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Resistance to CAFTA in Central America (photos)

Alert: El Salvadoran and Mexican labor activists are coming to Portland to talk about Central American resistance to CAFTA. Nov. 8, 6:30pm (2950 SE Stark) and Nov. 10, 7pm (3536 SE 26th)

Last month while the US was fixated on the elections, many people throughout El Salvador, Costa Rica and Nicaragua were fighting the Central American Free Trade Agreement (CAFTA) in the streets. There were two days of massive actions, 10/12 and 10/20. Popular resistance to CAFTA has stopped the Central American governments from passing CAFTA so far. If it passes in the US, pressure will mount on Central American leaders to pass it.



It will probably come up in the US Congress in the beginning of the next session, though Lame Duck passage is possible. The question is: will resistance to CAFTA in the US be as strong as it is in Central America?
Costa Ricans resisting privatization of their national telephone company
Costa Ricans resisting privatization of their national telephone company
from El Salvador
from El Salvador
Costa Rica
Costa Rica
Small print:
Small print: "CAFTA will drain the life blood out of us as well..."
from  http://www.cispes.org/english/Updates_and_Analysis/index.html

Large Protests Against CAFTA on the Day of the "Cry of the Excluded"
October 14, 2004

Throughout El Salvador thousands of people participated on October 12 in peaceful protests against the US-Dominican Republic-Central American Free Trade Agreement (DR-CAFTA). The Popular Social Bloc (BPS) combined with FMLN communities and the MPR-12 - as well as student, campesino, and indigenous groups - in organizing highway takeovers, marches, and community events in many strategic points around the country. In the FMLN municipality of San Pedro Perulapán a large group of local community members stopped traffic on the Pan-American Highway for hours, holding their ground until the riot police finally attacked with tear gas. In the Bajo Lempa, thousands of campesinos took over the "Bridge of Gold," also blocking a major highway through the country. In the department of Sonsonate, another numerous group of protestors blocked a critical highway intersection that connects the route from El Salvador's major port with the highway between Guatemala City and San Salvador.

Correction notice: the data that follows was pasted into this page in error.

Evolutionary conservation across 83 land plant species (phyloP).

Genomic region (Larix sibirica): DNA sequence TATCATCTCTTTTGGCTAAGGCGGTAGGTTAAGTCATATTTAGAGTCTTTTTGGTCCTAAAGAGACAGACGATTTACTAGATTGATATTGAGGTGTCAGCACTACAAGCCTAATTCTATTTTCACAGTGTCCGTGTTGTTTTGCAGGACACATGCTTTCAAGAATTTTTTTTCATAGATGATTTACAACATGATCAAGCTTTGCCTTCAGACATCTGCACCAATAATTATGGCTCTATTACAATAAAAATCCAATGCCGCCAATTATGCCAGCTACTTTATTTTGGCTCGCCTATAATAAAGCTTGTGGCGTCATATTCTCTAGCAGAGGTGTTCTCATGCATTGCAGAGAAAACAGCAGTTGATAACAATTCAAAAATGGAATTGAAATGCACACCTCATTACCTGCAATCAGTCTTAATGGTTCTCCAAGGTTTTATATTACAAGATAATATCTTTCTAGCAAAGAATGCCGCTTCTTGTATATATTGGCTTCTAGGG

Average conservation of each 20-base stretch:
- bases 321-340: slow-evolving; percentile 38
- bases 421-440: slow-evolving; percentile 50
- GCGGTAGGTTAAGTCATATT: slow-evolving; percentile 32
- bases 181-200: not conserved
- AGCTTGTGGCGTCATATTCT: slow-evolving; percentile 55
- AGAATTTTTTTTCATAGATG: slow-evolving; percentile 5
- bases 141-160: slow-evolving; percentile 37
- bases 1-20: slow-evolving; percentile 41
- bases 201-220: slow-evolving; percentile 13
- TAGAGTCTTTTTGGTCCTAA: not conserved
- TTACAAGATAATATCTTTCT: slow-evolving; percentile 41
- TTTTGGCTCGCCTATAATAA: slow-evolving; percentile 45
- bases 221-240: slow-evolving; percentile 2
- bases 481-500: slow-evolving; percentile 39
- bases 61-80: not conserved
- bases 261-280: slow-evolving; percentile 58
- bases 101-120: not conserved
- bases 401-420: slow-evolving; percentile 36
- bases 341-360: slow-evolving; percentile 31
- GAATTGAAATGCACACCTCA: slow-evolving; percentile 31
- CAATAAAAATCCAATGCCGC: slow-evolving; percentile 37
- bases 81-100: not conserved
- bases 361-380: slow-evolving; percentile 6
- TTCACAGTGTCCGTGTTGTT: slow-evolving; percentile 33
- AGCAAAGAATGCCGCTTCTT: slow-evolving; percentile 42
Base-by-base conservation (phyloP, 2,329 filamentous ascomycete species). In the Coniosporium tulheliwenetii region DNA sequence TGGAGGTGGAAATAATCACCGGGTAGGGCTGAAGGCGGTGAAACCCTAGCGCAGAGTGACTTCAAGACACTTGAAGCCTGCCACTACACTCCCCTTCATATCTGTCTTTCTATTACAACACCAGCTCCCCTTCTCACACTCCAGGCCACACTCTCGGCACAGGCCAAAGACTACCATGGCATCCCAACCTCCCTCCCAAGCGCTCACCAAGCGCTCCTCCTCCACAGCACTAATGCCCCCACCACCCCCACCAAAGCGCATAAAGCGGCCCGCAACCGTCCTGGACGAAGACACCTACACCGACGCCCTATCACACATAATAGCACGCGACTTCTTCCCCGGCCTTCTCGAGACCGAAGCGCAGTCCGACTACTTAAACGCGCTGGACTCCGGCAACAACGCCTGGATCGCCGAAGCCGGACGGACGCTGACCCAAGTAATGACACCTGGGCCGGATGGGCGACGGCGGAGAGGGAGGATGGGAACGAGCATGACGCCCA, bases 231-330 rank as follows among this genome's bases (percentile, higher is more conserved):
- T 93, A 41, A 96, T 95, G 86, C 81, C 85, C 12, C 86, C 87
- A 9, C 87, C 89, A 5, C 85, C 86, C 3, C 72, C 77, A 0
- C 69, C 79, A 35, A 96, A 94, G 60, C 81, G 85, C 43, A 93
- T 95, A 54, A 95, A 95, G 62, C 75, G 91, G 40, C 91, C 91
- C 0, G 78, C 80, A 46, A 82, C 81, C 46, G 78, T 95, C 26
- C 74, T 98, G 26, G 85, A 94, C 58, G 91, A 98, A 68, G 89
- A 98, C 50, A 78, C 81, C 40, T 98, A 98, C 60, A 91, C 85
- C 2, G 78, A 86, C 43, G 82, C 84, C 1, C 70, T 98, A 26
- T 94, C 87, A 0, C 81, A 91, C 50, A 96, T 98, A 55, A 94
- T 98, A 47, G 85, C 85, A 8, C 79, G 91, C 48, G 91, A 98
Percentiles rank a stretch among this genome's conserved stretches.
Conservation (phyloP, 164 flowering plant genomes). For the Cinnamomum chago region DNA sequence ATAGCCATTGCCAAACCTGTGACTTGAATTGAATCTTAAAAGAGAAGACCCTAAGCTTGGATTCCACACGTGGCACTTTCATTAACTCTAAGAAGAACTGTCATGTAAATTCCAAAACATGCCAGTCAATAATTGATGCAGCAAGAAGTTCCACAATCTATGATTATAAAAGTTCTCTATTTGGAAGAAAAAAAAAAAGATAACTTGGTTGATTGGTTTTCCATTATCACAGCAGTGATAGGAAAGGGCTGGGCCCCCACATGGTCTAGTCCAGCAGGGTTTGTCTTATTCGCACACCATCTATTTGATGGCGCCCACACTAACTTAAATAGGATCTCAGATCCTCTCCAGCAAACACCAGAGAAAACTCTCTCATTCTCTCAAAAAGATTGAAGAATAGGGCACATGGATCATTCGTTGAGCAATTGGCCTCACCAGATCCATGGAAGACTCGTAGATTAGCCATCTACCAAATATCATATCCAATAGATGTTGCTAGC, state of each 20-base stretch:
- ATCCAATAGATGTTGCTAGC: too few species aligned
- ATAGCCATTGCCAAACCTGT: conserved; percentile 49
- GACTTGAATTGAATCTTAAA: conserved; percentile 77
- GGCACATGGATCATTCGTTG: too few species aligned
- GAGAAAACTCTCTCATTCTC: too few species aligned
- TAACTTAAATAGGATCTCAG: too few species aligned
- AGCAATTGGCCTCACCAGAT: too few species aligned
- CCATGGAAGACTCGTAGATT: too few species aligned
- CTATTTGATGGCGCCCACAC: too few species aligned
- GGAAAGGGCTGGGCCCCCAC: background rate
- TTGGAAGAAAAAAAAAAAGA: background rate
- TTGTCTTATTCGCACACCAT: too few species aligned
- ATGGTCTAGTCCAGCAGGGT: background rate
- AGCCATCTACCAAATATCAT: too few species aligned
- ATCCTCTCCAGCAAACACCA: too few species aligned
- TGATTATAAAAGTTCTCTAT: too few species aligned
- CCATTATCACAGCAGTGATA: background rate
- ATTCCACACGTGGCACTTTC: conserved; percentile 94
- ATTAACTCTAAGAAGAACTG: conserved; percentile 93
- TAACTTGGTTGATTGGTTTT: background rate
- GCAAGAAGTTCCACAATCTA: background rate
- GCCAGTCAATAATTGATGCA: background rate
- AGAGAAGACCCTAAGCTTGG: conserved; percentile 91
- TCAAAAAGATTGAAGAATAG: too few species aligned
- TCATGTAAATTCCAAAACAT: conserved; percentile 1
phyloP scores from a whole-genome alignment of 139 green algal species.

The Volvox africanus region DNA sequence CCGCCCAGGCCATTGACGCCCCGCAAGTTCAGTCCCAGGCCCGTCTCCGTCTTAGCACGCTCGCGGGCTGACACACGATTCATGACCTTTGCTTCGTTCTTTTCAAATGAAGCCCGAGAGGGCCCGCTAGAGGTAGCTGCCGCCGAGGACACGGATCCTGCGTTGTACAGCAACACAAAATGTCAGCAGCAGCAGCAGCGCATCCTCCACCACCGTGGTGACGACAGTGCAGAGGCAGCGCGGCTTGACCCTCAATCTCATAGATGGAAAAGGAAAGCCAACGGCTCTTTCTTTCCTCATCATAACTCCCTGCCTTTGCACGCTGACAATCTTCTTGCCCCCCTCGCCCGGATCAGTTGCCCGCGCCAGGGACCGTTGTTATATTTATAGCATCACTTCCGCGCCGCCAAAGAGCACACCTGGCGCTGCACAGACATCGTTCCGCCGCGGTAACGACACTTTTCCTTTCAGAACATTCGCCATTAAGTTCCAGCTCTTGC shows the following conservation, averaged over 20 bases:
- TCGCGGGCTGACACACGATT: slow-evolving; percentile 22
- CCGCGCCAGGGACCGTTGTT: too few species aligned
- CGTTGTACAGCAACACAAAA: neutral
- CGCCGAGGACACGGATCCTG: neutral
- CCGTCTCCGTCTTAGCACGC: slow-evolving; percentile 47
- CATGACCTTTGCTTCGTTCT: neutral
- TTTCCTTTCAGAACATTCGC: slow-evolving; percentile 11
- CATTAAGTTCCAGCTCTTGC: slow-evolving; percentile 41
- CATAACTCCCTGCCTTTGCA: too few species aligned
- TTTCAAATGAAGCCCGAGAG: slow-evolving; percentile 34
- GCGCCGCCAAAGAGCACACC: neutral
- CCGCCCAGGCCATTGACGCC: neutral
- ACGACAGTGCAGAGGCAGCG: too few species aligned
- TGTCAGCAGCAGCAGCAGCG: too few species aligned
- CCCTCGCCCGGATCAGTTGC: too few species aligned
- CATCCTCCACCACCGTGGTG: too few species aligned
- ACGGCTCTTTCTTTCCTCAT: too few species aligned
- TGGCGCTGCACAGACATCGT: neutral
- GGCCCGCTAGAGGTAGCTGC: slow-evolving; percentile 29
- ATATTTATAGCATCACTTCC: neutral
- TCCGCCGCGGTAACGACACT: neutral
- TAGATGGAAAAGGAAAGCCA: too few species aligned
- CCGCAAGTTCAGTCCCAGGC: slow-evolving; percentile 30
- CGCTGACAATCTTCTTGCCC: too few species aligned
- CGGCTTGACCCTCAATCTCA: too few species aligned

There were also numerous protests around the city of San Salvador. Students at the National University and the UCA (the Jesuit University) stopped traffic in front of both universities, demanding that CAFTA not be ratified, and their protests were also met with police repression. In another area of the city members of the BPS held an indigenous ceremony to honor both the memory and continued struggle of the indigenous people of El Salvador. In Soyapango members of the communal movement also participated in protests, blocking another important highway out of the city. Another estimated 1,500-2000 people tried to march to the Presidential residence, but the police stopped them en route.

The actions were part of a hemisphere-wide day of resistance that falls on Dia de La Raz/ Dia del Grito de los Excluidos/ "Columbus Day," asserting Latin America-wide resistance to U.S. efforts to maintain the global south as a colony for transnational companies to exploit. Though ARENA attempted to blame the FMLN for organizing the "disruptive" protests, in fact the actions were convoked by a broad array of groups and organizations, including FMLN communities, and represented the fortified opposition to CAFTA in El Salvador. Large action took place as well in the rest of Central America on October 12: 30,000 people marched in Costa Rica, while another 20,000 took to the streets in Guatemala. Anti-CAFTA actions also occurred in Nicaragua and the Dominican Republic.